The associations generally back the idea that Congress needs to continue (and in some cases step up) its effort to compel states to do their part to maintain their funding of public colleges and students, as lawmakers did in the economic stimulus legislation late in the last decade. "We support a maintenance-of-effort (MOE) provision that would require states to continue to fund public higher education at historic levels. Despite some fiscal sleights-of-hand, the maintenance-of-effort provisions included in the American Recovery and Reinvestment Act provided tremendously helpful financial sustenance to institutions," the community college groups write. "Ideally, MOE provisions would be based on per-student funding levels, rather than aggregate amounts that do not reflect increased enrollment levels."
The groups express little appetite for the sorts of dramatic reconfiguring of accreditation that some outside groups advocate. The most dramatic shift contained in this batch of recommendations comes from AAU, which (backed by ACE and the consensus proposal) suggests that accreditors be given the authority to judge institutions differently based on the amount of "risk" they pose to students and taxpayers.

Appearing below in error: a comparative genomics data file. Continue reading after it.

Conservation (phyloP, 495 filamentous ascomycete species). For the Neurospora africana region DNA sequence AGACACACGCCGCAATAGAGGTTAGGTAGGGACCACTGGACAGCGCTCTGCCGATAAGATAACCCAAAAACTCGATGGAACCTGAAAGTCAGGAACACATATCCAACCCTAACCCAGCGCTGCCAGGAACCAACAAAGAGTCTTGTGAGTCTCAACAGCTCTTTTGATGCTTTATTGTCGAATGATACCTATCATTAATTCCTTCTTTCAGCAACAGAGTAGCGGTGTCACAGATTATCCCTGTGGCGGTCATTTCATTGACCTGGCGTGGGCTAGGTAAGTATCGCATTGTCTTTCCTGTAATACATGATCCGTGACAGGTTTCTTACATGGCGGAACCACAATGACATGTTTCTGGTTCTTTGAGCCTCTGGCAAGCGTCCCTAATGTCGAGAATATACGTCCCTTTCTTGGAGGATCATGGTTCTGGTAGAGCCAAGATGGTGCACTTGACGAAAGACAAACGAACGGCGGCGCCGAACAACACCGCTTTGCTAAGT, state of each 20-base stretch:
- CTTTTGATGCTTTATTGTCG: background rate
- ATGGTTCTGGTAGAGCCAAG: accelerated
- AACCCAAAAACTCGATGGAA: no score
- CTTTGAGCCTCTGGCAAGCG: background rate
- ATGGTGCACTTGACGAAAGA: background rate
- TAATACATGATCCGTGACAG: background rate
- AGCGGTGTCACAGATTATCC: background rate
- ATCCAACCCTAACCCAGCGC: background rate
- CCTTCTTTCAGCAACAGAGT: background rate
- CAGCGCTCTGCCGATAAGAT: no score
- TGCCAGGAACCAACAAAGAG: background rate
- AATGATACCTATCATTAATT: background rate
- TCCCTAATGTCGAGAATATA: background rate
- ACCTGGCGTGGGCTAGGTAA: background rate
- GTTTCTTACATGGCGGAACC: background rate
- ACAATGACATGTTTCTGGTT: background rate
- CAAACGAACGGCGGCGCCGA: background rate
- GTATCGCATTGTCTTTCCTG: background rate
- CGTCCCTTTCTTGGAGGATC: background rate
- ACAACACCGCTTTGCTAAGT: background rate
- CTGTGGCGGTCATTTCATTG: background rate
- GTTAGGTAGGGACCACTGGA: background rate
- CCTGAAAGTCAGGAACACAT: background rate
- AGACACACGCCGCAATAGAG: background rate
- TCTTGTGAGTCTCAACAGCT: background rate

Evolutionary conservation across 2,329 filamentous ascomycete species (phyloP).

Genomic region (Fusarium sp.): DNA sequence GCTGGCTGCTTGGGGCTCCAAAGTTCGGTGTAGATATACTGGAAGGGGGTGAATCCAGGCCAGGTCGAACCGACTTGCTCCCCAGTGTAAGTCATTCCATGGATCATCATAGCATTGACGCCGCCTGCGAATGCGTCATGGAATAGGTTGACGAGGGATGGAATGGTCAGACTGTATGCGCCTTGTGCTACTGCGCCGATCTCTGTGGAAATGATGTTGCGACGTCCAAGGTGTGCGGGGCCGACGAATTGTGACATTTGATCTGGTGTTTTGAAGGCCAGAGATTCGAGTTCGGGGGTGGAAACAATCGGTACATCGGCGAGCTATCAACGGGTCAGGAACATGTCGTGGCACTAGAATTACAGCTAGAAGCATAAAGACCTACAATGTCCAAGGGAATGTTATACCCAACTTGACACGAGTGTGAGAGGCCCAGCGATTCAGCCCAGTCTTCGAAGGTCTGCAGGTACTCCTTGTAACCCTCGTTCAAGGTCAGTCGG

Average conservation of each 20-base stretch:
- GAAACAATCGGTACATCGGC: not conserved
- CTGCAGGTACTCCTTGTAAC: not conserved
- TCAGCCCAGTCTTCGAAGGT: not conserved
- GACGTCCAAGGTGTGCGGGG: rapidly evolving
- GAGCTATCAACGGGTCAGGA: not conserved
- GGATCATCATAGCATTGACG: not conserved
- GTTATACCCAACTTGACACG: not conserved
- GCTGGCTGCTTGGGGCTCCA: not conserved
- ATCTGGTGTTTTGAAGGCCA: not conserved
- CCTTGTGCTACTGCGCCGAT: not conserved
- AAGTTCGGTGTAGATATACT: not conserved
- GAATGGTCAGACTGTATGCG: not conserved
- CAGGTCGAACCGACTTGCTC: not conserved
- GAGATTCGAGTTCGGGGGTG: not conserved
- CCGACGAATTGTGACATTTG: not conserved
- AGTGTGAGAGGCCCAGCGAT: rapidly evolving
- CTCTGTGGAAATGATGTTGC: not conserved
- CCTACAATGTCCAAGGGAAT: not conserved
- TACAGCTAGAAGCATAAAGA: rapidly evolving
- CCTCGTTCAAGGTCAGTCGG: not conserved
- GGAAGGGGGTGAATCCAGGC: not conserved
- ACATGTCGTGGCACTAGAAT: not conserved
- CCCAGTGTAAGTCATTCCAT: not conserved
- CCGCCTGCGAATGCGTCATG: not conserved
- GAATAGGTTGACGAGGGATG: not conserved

The for-profit-college group ends its reauthorization proposal that could send chills down the spine of college leaders who remember Margaret Spellings' Commission on the Future of Higher Education none too fondly: a call for a new panel. "We all agree that higher education faces critical challenges. These range from cost, access, technology and the skills gap to quality, productivity, accountability, and globalization," APSCU writes. "Unfortunately, there seems to be no agreement as to what needs to be done or by whom. A national commission created by the president to look into these issues and provide a plan for the future of higher education could be a valuable tool in keeping us on a pathway for the United States to remain a leader in the global economy."
Read more: http://www.insidehighered.com/news/2013/08/05/higher-ed-groups-offer-suggestions-revamping-higher-education-act#ixzz2b6M0vKgDInside Higher Ed